Chris Griffiths Show Notes Page

Chris Griffiths sold his company at the age of 26 and thought that he had the knowledge to turn anything into gold. After losing his home and several cars he learned that it’s not knowledge that creates success, but instead it’s the ability to improve your creative thinking skills.

Chris was born in Cleveland OH, and spent the earliest part of his childhood in Birmingham AL. An only child, Chris was adopted by British parents who he moved with to Wales, UK as a kid.

Chris’ parents were explorers and they moved from America to Wales to seek opportunity; they had successful careers with their own businesses.
Showing a natural flair for entrepreneurship at a young age – Chris setup his first shop selling homemade lead figures during school. But ultimately, Chris was not pleased with his negotiating skills with the school taking a 25% cut of his revenue. And that’s not all Chris achieved during his school days, either, at just 16 he sold his first software game – but then failed his computer science A-level exams at the age of 18.

Not to be deterred, Chris setup his first company which he sold at the age of 26. Falling trap to the hubris which so often accompanies early success, he then lost his next company – along with his house and five sports cars!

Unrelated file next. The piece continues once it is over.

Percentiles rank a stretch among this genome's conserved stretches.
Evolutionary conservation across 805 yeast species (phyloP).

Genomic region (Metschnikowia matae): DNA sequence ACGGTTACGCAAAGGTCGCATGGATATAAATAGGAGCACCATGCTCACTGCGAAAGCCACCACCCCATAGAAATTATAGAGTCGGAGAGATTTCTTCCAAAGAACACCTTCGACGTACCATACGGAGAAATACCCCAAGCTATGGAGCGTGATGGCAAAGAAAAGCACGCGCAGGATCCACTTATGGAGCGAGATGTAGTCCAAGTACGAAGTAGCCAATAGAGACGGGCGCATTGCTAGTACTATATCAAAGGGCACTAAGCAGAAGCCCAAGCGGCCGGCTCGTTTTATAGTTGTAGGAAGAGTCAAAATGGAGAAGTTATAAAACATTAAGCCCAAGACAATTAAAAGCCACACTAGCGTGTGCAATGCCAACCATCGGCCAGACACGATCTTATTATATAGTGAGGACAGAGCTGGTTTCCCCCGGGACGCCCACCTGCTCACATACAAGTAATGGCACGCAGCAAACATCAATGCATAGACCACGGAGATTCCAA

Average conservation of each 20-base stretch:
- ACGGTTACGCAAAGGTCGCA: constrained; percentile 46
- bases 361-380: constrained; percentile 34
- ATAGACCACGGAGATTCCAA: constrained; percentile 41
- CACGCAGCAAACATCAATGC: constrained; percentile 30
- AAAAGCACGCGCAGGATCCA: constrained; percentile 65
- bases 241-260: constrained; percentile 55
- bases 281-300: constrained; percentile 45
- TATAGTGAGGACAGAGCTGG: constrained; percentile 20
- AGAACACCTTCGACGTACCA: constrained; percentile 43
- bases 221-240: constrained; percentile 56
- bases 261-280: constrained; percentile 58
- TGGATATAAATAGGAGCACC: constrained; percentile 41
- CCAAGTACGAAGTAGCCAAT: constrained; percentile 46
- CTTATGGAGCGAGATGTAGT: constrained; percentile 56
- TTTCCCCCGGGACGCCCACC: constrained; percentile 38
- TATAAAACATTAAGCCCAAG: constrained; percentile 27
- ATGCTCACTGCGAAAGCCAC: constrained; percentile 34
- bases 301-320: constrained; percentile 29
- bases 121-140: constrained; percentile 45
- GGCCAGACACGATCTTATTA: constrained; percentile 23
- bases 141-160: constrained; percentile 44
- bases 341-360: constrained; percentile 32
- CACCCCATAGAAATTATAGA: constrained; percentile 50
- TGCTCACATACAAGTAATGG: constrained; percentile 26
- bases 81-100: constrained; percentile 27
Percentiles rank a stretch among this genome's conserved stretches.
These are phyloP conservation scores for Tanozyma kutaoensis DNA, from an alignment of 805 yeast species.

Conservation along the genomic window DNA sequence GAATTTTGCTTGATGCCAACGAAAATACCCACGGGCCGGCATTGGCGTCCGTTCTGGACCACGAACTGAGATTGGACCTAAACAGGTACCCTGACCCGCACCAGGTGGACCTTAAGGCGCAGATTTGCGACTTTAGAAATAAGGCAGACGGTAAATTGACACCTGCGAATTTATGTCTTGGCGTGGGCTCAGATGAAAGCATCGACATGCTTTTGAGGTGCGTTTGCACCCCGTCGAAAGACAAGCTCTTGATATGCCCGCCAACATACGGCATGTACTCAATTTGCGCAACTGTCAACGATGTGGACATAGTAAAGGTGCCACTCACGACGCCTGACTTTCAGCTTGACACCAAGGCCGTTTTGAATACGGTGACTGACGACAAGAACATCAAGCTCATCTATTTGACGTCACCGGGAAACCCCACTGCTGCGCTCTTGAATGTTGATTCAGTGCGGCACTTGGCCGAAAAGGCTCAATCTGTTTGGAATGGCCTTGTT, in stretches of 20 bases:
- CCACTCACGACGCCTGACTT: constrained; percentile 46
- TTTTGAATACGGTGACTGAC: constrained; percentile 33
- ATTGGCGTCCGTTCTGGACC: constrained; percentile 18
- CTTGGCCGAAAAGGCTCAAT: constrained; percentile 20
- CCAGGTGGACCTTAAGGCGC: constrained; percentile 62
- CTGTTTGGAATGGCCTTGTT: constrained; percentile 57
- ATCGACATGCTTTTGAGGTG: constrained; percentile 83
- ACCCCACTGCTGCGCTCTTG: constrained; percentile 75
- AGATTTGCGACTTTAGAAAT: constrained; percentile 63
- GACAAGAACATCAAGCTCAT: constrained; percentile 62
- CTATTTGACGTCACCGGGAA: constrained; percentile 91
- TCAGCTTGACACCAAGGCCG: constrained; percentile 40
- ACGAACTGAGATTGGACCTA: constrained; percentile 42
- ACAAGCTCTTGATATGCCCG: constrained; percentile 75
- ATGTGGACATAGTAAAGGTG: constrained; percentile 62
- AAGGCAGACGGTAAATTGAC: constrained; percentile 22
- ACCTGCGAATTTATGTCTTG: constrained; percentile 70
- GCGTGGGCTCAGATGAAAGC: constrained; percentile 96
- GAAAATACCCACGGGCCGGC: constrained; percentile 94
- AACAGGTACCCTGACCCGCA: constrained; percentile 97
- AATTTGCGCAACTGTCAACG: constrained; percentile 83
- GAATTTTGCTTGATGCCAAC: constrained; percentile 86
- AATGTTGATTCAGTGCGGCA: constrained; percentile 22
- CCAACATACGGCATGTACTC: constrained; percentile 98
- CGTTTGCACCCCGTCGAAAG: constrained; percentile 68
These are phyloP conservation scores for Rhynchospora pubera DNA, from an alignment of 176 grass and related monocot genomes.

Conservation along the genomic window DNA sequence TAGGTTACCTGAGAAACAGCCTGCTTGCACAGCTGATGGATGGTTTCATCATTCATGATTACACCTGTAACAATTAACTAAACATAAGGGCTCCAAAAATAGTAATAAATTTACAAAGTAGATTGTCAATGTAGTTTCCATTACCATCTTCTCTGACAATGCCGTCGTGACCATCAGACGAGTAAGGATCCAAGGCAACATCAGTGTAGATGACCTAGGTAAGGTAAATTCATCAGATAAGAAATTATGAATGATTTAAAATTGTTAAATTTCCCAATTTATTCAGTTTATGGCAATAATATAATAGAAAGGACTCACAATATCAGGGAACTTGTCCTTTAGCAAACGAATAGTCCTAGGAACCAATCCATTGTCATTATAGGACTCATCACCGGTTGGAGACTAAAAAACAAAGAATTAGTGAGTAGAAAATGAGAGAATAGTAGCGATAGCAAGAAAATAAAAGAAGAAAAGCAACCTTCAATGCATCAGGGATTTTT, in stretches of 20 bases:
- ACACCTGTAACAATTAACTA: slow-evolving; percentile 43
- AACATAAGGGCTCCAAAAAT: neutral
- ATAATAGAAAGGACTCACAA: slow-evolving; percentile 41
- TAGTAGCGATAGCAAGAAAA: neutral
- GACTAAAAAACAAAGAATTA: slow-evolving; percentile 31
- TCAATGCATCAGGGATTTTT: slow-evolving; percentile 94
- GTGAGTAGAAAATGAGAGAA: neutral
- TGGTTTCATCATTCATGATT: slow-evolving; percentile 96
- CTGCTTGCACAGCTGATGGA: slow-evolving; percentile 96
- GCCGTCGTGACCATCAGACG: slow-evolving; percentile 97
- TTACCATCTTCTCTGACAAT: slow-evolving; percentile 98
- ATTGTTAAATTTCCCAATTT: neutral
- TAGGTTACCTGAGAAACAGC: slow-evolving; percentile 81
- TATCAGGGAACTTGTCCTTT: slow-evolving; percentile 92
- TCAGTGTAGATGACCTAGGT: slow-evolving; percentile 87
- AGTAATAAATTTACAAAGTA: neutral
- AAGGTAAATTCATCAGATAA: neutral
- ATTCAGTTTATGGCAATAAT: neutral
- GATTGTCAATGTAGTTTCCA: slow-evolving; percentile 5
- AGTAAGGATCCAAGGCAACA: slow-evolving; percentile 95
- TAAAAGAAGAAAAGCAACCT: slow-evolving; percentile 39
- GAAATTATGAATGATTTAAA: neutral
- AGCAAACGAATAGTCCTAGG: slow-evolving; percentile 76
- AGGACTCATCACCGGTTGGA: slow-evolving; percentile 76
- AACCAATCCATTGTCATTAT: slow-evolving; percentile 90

But, showing the resilience now integral to his own creative message, Chris continued to innovate and had soon built one of the fastest growing tech companies in Europe, which went on to become a PLC.

Despite significant success with this company, Chris ultimately walked away after disagreement with the board who were not open to new, innovative ideas.

After leaving, Chris was determined to bring his vision of tech and creativity to fruition; alas, he setup OpenGenius. Here, he established a highly-commended creativity training network, as well as spending several years developing Mind Mapping and Task Management software which has been used by teams and individuals from Nasa, Disney, McDonalds and Nike – to name a few.

Chris is also the author of The Creative Thinking Handbook: Your Step-by-Step Guide to Problem Solving in Business. This book enables you to develop your creative problem-solving skills to make better decisions with an individualized step-by-step strategy. Based on long-term research and testing of the creative thinking process, it will help you to generate more ideas and find brilliant solutions for any professional challenge.

Chris proudly lives and works in Wales and is married to wife Gaile – with whom he has two amazing children.

Quotes and Mentions

Listen to @GriffithsThinks to get over the hump on the @FastLeaderShowClick to Tweet

“Technology is impacting on how people think and their ability to create. And it’s not always good.” – Click to Tweet